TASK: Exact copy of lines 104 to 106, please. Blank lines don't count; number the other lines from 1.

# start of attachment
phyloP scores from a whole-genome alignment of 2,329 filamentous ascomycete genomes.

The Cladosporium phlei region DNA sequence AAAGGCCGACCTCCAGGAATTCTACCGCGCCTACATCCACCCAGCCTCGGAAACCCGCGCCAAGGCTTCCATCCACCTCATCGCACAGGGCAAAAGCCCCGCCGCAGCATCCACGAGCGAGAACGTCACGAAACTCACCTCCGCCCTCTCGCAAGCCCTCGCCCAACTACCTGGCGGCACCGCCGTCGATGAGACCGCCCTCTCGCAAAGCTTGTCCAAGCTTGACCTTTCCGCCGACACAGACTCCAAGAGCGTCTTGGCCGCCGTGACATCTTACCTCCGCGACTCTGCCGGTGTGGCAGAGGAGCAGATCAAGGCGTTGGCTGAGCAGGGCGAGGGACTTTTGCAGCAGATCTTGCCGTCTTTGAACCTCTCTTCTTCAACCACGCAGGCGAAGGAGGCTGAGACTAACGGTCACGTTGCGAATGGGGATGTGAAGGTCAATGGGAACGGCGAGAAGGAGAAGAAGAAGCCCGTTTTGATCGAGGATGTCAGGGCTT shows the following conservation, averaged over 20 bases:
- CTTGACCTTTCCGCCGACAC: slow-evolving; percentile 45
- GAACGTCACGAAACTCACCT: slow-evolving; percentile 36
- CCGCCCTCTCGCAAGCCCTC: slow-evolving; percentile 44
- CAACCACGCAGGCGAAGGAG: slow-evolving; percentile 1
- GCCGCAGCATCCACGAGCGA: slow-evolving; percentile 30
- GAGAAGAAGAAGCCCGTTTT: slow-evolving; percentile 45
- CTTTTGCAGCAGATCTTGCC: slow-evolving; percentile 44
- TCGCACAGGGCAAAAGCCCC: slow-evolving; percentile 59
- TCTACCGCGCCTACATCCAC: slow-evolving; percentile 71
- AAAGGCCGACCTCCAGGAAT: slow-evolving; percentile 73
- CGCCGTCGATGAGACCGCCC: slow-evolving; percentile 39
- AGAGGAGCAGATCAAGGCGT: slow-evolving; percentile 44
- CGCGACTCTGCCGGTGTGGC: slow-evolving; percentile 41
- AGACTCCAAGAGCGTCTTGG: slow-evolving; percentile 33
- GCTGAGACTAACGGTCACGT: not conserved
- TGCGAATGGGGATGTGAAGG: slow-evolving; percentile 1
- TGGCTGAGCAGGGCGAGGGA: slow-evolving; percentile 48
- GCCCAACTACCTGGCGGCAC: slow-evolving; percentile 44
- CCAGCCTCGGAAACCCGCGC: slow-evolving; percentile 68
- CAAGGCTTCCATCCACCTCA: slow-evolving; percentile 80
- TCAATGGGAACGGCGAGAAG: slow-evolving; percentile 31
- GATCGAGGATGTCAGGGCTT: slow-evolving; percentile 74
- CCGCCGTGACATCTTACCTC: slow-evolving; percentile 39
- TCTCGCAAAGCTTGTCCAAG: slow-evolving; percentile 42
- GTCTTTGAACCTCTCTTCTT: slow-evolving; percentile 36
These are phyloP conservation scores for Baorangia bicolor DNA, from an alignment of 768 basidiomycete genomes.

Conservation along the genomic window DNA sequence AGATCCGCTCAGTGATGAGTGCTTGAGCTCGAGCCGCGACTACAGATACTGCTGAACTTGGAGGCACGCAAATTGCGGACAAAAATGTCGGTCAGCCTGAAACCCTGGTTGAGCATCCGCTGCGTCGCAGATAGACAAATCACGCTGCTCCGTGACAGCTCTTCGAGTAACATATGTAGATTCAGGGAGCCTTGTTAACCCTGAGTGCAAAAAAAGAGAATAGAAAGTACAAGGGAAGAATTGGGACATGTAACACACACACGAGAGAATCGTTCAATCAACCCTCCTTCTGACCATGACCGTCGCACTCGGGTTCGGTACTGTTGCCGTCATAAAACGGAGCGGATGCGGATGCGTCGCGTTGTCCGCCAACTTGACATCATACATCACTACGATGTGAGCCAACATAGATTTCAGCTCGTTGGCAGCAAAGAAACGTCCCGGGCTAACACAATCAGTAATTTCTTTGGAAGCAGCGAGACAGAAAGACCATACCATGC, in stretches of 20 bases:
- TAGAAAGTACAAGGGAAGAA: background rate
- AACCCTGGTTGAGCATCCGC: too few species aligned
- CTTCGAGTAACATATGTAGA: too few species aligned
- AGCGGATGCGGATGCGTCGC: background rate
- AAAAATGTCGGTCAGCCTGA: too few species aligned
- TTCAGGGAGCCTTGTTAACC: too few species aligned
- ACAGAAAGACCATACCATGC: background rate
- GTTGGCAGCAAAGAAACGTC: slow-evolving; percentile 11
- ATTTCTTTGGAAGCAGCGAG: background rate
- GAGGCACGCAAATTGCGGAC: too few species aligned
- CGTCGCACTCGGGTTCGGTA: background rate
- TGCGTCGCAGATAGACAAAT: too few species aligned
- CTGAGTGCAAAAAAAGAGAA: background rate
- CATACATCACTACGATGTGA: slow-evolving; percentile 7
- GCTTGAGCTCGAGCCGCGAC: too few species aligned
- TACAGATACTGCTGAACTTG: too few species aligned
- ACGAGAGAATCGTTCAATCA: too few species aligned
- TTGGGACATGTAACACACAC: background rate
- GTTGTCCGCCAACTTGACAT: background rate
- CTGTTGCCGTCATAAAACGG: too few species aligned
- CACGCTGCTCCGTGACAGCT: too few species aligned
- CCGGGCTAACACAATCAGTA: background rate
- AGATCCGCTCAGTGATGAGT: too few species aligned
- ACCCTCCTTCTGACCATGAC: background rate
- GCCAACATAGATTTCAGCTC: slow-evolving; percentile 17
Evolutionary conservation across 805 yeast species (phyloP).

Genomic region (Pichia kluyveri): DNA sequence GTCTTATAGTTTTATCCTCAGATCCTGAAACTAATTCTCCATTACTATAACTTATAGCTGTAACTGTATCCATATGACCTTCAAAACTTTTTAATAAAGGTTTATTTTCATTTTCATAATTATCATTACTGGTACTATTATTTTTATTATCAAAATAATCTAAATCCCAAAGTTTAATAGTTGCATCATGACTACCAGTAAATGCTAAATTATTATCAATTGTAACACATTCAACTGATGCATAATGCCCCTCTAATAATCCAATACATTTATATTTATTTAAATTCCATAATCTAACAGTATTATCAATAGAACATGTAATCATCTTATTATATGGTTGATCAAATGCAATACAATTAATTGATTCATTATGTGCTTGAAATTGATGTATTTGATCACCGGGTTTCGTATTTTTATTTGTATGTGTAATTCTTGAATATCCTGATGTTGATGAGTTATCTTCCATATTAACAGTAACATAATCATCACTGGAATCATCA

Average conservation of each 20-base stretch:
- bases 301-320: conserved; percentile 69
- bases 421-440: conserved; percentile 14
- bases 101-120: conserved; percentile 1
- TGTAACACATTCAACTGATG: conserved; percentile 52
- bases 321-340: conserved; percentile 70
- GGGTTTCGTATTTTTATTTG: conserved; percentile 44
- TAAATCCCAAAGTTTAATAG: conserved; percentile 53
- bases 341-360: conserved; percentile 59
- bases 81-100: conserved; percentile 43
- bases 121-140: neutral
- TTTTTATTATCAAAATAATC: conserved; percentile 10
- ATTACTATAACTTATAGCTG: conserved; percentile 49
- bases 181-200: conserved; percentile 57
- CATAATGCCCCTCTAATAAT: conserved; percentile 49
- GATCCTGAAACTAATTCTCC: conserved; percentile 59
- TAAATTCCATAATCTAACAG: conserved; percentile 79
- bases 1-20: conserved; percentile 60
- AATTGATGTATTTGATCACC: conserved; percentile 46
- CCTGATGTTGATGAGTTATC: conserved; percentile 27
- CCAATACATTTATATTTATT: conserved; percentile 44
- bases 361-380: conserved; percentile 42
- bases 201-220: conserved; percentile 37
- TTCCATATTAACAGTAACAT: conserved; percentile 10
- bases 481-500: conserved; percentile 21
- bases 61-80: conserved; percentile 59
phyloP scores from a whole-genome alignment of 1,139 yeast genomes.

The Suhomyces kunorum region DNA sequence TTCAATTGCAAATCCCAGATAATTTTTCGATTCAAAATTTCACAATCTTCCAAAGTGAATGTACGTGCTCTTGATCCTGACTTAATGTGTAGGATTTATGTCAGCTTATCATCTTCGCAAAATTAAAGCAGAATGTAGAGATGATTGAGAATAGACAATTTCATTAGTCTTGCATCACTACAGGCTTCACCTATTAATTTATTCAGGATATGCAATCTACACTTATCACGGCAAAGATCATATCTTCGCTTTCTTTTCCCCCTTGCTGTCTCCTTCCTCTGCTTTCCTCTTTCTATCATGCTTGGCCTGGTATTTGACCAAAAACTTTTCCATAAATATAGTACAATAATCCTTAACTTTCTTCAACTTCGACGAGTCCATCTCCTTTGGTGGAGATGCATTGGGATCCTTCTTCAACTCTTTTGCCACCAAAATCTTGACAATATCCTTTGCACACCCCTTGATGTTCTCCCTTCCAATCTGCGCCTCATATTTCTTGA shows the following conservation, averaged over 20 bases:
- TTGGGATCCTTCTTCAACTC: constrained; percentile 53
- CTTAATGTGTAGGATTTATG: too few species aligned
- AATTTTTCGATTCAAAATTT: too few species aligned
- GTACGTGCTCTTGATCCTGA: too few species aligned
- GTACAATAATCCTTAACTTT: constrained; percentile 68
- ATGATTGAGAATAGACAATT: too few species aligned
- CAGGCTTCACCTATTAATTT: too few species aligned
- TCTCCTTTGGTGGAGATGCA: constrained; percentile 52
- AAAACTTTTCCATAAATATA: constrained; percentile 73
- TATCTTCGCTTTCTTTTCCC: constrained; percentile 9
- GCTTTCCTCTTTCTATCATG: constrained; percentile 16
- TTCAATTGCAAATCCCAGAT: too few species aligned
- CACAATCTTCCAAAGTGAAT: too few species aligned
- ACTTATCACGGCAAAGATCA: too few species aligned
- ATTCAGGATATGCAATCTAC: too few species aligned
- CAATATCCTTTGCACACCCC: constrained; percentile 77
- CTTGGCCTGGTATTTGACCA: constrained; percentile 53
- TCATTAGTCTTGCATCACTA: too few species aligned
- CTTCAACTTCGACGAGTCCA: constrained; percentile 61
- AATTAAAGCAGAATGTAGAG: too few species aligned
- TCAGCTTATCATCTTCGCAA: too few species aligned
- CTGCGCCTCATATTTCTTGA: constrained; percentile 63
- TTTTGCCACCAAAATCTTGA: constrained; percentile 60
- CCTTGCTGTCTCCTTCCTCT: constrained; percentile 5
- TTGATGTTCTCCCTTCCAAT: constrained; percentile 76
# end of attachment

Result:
- AATTAAAGCAGAATGTAGAG: too few species aligned
- TCAGCTTATCATCTTCGCAA: too few species aligned
- CTGCGCCTCATATTTCTTGA: constrained; percentile 63